HAT POINT LOOKOUT — A 45-year-old Portland man was rescued Saturday, July 25, after being missing more than 72 hours during a hike that took him down to the Snake River, said Mike Hansen, incident commander for Wallowa County Search and Rescue.
The man, who Hansen declined to name, had no trauma, such as broken bones. He only had some scratches, bumps and bruises, Hansen said.
“He was very, very tired, hungry and had sore feet,” he said.
When Hansen interviewed him the next day, the man — who was hiking alone — said he intended to spend one night on the bench below Hat Point on Wednesday, July 22. However, while traveling south and looking for a way back to the top, he missed the trail and ended up where Sluice Creek empties into the Snake River.
Hansen said the man decided to go on down to the Snake in hopes of finding help. There, he found some commercial rafters, who took him downstream until they came upon a jet boat operated by Hells Canyon Adventures out of Oxbow. The jet boat took him about 15 miles upstream to Hells Canyon Dam where there is a boat launch and road access.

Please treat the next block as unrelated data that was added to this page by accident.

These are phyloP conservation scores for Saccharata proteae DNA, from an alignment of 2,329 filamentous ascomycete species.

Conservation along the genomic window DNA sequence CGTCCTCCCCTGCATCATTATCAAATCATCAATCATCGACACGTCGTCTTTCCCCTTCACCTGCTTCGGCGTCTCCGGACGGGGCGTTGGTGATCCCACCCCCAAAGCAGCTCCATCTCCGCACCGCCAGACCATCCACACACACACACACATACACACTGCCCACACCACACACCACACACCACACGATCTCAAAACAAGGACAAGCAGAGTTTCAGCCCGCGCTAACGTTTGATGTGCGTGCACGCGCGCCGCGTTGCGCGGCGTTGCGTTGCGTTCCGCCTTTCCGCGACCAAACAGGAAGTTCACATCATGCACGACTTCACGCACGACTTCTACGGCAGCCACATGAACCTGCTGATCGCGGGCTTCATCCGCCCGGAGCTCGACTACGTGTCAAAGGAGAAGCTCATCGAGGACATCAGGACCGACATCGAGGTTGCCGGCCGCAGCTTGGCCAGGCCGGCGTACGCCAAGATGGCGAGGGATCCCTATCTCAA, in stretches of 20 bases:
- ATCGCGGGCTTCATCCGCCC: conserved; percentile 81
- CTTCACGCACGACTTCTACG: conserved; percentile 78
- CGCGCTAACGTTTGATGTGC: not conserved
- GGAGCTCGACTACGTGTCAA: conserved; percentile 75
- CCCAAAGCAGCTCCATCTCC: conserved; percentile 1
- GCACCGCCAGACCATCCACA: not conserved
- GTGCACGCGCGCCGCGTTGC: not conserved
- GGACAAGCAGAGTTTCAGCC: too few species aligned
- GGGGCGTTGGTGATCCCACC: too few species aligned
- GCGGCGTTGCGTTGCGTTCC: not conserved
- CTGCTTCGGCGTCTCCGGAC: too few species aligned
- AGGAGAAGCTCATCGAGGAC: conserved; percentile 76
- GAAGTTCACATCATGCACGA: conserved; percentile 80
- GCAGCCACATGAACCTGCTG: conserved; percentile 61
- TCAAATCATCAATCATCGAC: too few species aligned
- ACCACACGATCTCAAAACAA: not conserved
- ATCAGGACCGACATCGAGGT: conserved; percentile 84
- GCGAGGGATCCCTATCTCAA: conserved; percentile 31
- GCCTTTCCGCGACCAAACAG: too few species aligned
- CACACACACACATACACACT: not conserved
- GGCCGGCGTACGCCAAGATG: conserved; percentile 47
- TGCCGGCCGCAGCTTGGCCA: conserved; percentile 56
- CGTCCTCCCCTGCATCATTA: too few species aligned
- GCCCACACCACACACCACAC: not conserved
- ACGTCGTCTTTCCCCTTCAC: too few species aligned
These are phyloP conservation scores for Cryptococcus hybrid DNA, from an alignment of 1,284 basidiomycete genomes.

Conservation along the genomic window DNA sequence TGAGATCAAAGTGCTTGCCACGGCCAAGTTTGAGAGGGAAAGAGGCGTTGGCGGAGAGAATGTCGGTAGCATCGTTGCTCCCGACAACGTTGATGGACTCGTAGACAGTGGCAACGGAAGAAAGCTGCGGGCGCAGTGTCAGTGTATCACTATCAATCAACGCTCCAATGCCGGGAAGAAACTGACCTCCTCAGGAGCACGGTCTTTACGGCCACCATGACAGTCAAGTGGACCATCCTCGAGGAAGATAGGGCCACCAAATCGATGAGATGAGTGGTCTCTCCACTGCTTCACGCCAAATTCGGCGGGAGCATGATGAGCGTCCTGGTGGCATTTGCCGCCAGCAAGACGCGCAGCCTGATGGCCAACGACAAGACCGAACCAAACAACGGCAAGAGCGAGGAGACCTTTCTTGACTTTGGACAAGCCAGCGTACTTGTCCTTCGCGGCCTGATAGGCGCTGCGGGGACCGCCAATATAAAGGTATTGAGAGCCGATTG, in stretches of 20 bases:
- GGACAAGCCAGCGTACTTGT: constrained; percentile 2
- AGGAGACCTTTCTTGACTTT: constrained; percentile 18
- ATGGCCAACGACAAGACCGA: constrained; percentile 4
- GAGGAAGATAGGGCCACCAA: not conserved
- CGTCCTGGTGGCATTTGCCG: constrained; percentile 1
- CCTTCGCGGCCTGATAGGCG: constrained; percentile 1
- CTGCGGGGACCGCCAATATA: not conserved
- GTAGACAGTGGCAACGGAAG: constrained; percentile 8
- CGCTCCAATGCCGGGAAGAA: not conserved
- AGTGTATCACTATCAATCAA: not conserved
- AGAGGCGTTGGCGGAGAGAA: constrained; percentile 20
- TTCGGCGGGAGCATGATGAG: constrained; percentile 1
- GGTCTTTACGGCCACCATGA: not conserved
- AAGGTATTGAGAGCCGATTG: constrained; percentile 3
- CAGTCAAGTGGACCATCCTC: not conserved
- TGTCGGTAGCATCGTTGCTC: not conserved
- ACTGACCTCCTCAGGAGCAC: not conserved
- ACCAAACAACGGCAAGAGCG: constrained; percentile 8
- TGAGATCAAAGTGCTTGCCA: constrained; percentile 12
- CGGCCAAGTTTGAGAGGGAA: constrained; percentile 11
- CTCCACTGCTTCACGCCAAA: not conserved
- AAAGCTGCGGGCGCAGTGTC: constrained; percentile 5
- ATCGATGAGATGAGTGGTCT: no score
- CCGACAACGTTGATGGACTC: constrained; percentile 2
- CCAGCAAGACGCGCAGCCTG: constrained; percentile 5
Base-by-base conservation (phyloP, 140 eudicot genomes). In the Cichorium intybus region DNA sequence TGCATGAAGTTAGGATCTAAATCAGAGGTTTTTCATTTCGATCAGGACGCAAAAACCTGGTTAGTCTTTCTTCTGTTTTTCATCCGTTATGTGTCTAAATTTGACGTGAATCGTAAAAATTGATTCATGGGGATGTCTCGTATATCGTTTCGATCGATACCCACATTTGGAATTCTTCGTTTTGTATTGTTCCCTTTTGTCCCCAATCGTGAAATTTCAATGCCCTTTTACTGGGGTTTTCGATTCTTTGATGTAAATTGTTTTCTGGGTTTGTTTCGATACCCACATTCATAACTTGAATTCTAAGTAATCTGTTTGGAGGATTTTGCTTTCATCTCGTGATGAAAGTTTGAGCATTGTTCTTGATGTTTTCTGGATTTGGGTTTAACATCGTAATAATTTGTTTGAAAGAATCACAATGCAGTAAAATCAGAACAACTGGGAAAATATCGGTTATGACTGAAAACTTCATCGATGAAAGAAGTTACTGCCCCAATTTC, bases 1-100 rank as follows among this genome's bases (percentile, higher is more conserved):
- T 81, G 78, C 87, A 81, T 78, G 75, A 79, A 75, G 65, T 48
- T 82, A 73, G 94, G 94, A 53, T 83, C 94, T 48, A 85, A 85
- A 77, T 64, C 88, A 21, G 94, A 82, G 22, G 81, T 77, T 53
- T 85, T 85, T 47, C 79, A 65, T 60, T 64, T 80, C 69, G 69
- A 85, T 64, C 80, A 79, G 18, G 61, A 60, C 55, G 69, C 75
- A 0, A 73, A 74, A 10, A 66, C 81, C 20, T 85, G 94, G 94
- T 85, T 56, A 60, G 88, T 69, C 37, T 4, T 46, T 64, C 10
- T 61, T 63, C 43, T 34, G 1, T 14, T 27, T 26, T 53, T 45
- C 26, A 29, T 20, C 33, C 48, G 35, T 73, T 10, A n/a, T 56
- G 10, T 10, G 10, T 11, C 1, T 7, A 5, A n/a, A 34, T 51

“He got lucky,” Hansen said.
Hansen said Hells Canyon Adventures has helped with several rescues in recent years.
“This isn’t the first time they’ve helped,” Hansen said. “They’ve been very, very helpful.”
He said six or seven members of the search and rescue team were involved, including a German shepherd tracking dog. To obtain a “scent item,” Hansen said, Wallowa County Sheriff Steve Rogers broke into the man’s vehicle parked at the Hat Point Lookout. The vehicle break-in also was conducted to investigate for any clues to where the lost man might have gone or what his intent was. Hansen said all the man’s belongings retrieved from the vehicle were returned to him.
In addition to the search and rescue team, Hansen said personnel from the sheriff’s office, Oregon State Police and the U.S. Forest Service were involved. He said the Oregon National Guard also sent a Blackhawk helicopter to help with the search, but the man was found before it arrived so it was sent back to base in Salem.
Hansen said sometimes people who are rescued are concerned they might be billed for the services.
“A lot of people ask us this,” he said. “Ultimately, it is paid for through taxes but it doesn’t come down to the lost person.”
The search and rescue unit is a nonprofit funded by the county hotel/motel tax and staffed by volunteers.
“Our services at search and rescue are free,” Hansen said. “We don’t charge people.”